Anyone considering a move to Moore County will, in the very foreseeable future, have a lot more residential options to choose from.
As other rural areas lose residents to suburban and urban environments, Moore County is bucking that trend. Moore County grew its population by 13 percent during the 2010s and is now home to over 100,000 people.
Residential development is sprouting up all across the area, and Aberdeen and Carthage, in particular, seem to be hotbeds of activity.
The county seat of Carthage is a small community full of history and small-town charm. The population is currently less than 3,000, but substantial residential development on the horizon will significantly grow its population.
Looking ahead, there are more than 1,800 units of housing, including townhomes, apartments, and single-family homes, approved for development in Carthage. There are also ambitious plans for a mixed-use development at Little River Resort that includes high-end single-family homes, retail space, and a medical complex.
D.R. Horton Inc., the nation’s largest homebuilder, purchased 54 lots in Carthage adjacent to Carriage Place, an existing D.R. Horton subdivision of single-family homes along Savannah Garden Drive. D.R. Horton’s website confirms that new 1,416-1,429 square-foot townhomes are coming Spring-Summer 2022 to Carriage Place in Carthage.
Southbury, another new phase of single-family homes adjacent to Carriage Place, is also in the works. D.R. Horton’s website states that Southbury will have new “smart” homes ranging from 1,764 to 2,824 square feet with ranch and 2-story designs.
Most recently revealed is a proposed concept for Carthage Landing that would include 382 single-family homes on 6,000 square-foot lots located roughly between Green Acres and Priest Hill roads. Of the 132.2-acre property, 8.5 acres is planned for commercial development. The developer has not yet taken this proposed concept through the formal application process and the required process for zoning approval.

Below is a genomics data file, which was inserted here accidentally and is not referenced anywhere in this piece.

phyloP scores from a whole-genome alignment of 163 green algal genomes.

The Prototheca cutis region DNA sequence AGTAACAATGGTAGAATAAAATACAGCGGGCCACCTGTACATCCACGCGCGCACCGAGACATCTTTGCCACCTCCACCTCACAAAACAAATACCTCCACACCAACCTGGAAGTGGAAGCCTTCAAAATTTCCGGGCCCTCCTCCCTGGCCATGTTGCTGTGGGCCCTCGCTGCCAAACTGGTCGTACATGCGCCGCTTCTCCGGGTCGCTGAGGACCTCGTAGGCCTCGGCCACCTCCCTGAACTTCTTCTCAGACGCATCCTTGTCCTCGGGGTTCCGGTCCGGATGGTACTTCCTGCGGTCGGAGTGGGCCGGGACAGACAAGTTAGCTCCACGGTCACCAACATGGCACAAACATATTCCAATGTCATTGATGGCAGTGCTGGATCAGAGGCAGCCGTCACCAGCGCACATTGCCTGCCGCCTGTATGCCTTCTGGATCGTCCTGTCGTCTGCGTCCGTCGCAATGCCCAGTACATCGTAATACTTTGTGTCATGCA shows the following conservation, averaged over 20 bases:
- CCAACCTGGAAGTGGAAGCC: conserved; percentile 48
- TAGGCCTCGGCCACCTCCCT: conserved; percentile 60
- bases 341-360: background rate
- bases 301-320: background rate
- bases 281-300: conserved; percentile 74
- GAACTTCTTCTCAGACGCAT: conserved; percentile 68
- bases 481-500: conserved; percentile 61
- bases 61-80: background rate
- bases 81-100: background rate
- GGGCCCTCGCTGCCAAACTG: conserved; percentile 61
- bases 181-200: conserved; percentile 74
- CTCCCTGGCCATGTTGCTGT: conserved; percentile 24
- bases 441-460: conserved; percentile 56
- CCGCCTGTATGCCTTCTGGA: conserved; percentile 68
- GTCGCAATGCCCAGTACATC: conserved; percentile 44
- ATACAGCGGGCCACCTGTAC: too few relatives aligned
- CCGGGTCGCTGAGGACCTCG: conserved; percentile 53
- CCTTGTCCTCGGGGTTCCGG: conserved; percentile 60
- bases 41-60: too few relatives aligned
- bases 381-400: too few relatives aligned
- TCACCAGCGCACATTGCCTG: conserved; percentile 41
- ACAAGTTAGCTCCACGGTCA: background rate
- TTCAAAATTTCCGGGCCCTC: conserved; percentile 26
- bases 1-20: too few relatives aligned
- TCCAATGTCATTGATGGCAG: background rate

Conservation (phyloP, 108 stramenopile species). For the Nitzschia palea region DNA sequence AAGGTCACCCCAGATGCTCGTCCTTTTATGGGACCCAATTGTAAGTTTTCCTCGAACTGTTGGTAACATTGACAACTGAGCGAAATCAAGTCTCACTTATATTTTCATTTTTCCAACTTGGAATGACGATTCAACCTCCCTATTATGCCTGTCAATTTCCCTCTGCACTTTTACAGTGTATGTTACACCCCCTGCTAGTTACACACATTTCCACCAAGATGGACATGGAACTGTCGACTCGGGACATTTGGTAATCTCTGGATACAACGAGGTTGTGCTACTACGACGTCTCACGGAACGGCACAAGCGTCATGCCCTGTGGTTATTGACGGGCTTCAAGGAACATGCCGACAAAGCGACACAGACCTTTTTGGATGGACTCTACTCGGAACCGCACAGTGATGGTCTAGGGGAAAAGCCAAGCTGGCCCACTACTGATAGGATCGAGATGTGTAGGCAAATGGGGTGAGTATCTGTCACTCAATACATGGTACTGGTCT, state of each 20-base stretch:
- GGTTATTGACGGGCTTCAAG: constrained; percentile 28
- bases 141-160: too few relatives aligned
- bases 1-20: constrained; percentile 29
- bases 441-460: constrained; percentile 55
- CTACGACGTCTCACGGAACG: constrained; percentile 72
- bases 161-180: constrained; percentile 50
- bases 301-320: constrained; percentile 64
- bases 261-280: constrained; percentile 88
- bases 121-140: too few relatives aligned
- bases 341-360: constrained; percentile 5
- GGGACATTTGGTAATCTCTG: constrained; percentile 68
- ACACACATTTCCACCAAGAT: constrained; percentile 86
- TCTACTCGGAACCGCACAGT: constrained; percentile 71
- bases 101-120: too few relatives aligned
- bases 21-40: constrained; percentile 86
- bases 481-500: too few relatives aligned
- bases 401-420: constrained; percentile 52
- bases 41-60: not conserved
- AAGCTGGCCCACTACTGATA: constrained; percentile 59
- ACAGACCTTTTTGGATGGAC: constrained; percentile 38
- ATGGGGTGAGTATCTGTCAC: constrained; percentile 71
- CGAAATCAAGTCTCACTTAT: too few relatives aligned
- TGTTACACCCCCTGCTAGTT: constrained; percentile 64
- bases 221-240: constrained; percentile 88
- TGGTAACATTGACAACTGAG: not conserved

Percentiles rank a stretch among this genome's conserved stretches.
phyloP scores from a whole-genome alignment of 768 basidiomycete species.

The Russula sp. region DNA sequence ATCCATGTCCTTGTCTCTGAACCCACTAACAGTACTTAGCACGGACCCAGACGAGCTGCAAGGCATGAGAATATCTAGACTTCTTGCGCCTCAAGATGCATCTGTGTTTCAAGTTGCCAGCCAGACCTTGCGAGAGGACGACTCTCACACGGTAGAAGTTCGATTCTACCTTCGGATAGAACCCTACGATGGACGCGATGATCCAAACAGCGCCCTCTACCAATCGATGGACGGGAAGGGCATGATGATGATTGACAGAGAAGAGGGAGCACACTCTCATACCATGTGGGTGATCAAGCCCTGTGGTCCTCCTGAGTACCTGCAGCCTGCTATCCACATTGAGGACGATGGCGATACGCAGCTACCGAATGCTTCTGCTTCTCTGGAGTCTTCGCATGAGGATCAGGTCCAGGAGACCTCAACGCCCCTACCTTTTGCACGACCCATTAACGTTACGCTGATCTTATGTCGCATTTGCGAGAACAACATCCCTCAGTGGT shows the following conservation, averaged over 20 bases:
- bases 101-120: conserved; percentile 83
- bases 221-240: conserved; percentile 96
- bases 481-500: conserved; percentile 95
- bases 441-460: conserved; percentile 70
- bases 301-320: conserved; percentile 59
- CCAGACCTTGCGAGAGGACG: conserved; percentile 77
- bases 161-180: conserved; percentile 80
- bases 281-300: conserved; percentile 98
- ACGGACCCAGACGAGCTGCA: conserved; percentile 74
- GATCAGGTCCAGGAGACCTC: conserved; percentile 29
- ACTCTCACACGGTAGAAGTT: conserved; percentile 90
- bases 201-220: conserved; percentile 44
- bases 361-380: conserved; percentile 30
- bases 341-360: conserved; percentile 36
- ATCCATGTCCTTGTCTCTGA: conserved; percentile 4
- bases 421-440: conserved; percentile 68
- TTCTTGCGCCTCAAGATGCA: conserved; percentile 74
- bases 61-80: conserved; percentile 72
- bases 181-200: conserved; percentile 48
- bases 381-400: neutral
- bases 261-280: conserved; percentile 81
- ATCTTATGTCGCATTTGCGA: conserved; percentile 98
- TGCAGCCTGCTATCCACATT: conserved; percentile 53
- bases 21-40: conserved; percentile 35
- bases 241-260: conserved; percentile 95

As the 3rd most populous community (behind Pinehurst and Southern Pines) in Moore County, the Town of Aberdeen is a growing community of currently more than 8,500 residents. Like Carthage, it has historical character and the allure of a small southern town.
But Aberdeen is looking at more contemporary development trends and wants to turn the former Aberdeen Elementary School and its grounds into a modern new mixed-use development containing apartments, homes and retail.
The Town is seeking to rezone 17.7 acres for a project called Aberdeen Station that will include up to 40 single-family homes and 36 multifamily units on the former elementary school campus located at the intersection of U.S. Highway 1 and Elm Street.
The development is divided into three areas. The first includes an existing auditorium and gymnasium that the school previously used. The town will keep that area and invest money into upgrades for the facilities. The second area is mixed-use, turning former classrooms into ground-floor retail with apartments on top. The third area will turn former activity fields used by the school into single-family home lots.
Also in the pipeline is the much larger Martin Farms development with plans for up to 515 homes and 38,000 square feet of retail and office space spread across 230 acres. Last August, Aberdeen approved an annexation request for 131.37 acres of the larger property. This site is located next to the newly-constructed Aberdeen Elementary School off N.C. Highway 5 and is proposed to include single-family homes and townhomes. The goal is to create a walkable community in which a multi-use greenway path and sidewalks will connect the residential sections to the small retail & office area and to the new Aberdeen Elementary.
In November, a 37-acre parcel located along Bethesda Road just east of downtown Aberdeen was annexed for Bethesda Pines, a proposed 74-lot housing subdivision.
Carthage and Aberdeen are not alone, however, as Pinehurst, Southern Pines and other areas of Moore County are also seeing increased interest from residential and mixed-use developers. In addition to developments that have already been approved, there are a substantial number of proposed developments currently in the pipeline for review.
This flurry of activity attests that Moore County and its communities are growing, desirable places to live, and much of the reason comes down to the undeniably exceptional quality of life we are fortunate to enjoy here.
For more information about finding the perfect home in Moore County, contact our local Mid Carolina Regional Association of Realtors who can connect you to a real estate agent.
(Original articles by Evan Hoopfer, Triangle Business Journal; Image from TBJ)